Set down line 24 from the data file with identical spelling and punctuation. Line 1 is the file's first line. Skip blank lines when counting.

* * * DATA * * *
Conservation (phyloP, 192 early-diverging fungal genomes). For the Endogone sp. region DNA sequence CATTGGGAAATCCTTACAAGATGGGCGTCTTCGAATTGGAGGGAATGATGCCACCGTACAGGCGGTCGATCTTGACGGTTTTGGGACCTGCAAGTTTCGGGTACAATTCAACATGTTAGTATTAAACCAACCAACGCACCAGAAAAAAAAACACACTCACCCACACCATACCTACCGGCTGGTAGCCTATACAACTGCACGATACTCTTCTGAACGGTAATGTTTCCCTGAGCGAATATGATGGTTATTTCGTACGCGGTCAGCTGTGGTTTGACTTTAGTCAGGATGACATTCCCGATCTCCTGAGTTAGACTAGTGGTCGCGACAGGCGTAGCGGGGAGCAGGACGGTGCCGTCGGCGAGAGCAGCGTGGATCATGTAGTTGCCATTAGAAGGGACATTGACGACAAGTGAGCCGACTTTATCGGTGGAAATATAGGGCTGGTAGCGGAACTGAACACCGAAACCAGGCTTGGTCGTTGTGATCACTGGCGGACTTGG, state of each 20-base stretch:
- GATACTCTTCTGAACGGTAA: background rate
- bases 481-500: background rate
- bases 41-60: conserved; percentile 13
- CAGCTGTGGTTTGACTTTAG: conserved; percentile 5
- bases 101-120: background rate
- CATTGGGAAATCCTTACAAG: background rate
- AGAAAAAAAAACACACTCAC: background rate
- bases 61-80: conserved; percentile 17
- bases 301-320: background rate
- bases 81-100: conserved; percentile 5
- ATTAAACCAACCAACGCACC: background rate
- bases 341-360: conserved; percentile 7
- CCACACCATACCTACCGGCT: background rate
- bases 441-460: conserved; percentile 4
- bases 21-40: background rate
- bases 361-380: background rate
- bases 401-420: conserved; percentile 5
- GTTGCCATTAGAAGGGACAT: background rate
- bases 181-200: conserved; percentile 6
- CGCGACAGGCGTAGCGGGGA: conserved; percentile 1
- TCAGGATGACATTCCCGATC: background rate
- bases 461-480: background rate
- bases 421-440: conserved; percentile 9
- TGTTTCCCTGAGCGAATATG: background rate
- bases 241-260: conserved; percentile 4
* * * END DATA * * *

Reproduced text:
- bases 421-440: conserved; percentile 9